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Jim H. Johnston, a 23-year-old sailor, was named among the 429 servicemen killed aboard the U.S.S. Oklahoma 75 years ago in the Pearl Harbor attack. But Johnston's remains were not identified till last year.

Today, Johnston will finally be laid to rest in his hometown of Wesson, Miss. And when his casket arrived in Atlanta early today on a Delta Air Lines flight, the Delta Honor Guard paid tribute to the fallen Navy veteran and his service.

Jim H. Johnston
The Honor Guard is a group of employee volunteers who greet every airplane at the Atlanta airport that carries the remains of fallen military service men and women.

A brief, somber ceremony takes place. The casket is pulled from the aircraft while flags from all five U.S. military branches are displayed. A prayer is recited while the remains are secured to a special cart. Then a Delta Honor Guard coin is presented to the military escort or service member's next of kin.

Johnston, a Fireman 1st class, had been in the Navy about a year and a half when the Pearl Harbor attack took place, according to his hometown newspaper. Numerous fallen sailors from the Oklahoma were interred as unidentified. In 2015, the Defense Department facilitated a DNA match with Johnston family members.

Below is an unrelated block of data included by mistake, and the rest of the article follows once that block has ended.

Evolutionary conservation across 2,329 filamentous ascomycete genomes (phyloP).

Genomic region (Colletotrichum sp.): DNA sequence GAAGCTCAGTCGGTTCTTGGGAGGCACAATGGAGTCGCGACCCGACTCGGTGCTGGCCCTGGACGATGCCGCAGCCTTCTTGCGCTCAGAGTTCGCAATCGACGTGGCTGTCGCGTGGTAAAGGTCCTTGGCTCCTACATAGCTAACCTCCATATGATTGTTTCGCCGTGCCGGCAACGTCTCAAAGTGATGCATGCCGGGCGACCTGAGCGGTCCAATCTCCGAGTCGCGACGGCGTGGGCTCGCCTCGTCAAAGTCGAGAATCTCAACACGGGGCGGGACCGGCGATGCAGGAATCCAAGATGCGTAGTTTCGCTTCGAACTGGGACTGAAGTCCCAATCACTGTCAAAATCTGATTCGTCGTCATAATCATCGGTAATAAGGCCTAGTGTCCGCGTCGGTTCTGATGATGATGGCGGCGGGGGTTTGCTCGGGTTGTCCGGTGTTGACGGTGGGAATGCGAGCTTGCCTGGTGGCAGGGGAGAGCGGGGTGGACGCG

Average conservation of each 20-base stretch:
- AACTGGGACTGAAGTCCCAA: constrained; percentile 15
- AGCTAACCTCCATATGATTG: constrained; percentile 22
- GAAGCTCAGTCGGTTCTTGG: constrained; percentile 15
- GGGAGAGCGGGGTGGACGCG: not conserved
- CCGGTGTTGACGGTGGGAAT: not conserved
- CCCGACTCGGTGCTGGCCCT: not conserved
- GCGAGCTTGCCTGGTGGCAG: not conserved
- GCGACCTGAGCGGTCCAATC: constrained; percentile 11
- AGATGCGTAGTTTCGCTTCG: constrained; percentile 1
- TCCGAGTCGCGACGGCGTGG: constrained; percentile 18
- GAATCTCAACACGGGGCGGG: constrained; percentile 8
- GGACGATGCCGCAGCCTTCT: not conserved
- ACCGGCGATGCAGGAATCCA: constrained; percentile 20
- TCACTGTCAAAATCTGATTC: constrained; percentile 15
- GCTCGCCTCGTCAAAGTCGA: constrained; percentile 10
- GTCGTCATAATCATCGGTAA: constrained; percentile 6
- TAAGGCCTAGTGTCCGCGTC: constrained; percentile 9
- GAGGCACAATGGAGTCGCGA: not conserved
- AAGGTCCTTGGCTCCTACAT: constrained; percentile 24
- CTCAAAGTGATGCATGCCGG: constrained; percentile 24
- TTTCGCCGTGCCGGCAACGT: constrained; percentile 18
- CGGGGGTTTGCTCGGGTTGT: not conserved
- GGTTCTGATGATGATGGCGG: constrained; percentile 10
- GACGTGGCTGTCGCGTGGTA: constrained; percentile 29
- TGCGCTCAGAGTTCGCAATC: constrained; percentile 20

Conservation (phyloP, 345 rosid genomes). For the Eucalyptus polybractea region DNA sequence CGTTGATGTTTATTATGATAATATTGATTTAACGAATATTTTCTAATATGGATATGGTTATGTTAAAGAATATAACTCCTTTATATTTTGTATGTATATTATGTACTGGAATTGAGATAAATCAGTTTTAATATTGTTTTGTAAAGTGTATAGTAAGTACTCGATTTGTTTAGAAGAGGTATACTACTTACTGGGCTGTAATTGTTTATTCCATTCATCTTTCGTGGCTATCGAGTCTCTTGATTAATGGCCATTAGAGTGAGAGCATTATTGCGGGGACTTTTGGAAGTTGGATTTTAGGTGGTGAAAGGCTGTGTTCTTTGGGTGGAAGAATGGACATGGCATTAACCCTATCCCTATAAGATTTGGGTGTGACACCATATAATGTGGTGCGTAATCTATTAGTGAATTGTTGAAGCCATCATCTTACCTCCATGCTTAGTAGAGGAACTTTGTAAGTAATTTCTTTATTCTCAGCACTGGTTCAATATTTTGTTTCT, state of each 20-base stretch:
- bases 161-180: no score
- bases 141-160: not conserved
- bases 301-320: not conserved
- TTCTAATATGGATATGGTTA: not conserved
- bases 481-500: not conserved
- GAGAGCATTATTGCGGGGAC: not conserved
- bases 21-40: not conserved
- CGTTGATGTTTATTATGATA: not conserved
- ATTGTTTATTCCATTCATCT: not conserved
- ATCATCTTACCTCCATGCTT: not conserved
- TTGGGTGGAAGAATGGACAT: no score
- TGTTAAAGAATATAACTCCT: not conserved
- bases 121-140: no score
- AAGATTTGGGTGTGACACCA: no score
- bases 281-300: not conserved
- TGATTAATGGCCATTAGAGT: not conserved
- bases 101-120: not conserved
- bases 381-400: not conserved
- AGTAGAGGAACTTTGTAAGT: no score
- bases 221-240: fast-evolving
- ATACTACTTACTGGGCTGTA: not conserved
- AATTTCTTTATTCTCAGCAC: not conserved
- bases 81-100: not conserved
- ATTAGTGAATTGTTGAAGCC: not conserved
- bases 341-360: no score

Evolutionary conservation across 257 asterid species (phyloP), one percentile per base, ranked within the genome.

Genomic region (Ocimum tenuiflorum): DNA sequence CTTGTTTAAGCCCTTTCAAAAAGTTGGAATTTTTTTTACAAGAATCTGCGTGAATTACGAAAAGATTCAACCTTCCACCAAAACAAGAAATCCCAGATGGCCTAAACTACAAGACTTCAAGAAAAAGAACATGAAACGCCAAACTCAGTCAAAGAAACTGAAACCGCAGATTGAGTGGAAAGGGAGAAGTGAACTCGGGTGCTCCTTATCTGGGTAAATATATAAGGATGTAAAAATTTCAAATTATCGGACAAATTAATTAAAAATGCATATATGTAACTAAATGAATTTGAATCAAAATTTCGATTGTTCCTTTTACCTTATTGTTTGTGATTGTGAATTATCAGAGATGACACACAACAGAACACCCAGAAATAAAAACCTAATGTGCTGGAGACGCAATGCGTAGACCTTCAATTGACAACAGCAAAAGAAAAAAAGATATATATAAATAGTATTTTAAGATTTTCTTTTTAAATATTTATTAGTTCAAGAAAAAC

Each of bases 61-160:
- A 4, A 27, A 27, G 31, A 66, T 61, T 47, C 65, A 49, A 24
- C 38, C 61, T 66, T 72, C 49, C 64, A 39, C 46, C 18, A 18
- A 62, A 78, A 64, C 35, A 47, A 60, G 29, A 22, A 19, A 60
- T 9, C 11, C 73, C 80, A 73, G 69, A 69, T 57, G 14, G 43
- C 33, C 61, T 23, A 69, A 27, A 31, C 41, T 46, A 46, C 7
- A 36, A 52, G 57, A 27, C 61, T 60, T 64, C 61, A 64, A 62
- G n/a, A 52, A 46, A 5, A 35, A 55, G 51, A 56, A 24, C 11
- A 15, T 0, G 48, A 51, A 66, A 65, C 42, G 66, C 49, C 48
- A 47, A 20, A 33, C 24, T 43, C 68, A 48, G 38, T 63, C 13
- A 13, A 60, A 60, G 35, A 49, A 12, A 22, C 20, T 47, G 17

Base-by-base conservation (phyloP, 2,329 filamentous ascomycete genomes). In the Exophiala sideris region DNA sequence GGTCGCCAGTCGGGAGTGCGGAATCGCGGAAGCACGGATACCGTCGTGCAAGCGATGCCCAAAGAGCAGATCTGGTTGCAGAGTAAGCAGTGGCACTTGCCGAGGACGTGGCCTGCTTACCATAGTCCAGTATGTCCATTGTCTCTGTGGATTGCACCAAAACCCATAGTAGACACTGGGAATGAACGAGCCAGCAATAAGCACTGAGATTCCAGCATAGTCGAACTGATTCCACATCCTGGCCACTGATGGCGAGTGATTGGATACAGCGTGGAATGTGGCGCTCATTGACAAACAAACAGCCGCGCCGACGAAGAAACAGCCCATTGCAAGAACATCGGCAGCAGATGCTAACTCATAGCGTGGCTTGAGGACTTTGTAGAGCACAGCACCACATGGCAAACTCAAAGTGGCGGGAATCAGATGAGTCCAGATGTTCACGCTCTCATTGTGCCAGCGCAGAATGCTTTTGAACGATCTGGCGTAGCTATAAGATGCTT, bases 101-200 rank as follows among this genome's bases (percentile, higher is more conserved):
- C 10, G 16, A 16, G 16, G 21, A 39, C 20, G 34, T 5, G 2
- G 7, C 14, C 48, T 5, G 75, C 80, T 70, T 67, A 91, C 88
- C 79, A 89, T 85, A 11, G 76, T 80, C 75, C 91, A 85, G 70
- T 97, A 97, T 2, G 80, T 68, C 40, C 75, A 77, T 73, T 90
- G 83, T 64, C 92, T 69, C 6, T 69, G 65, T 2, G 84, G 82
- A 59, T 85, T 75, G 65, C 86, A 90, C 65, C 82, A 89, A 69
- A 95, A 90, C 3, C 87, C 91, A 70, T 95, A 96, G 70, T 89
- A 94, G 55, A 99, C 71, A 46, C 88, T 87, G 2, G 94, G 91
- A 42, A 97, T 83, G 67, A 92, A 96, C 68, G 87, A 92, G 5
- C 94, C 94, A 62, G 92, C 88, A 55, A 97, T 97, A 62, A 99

Today, he will be buried with full military honors, 75 years after his death, noted Brian McConnell, coordinator of the Delta Honor Guard.

"I have done this job for 10-plus years now and have cared for over 4,800 fallen and I am still humbled and honored to care for these great men and women of the Greatest Generation," McConnell said.

Delta Honor Guard with Pearl Harbor veteran

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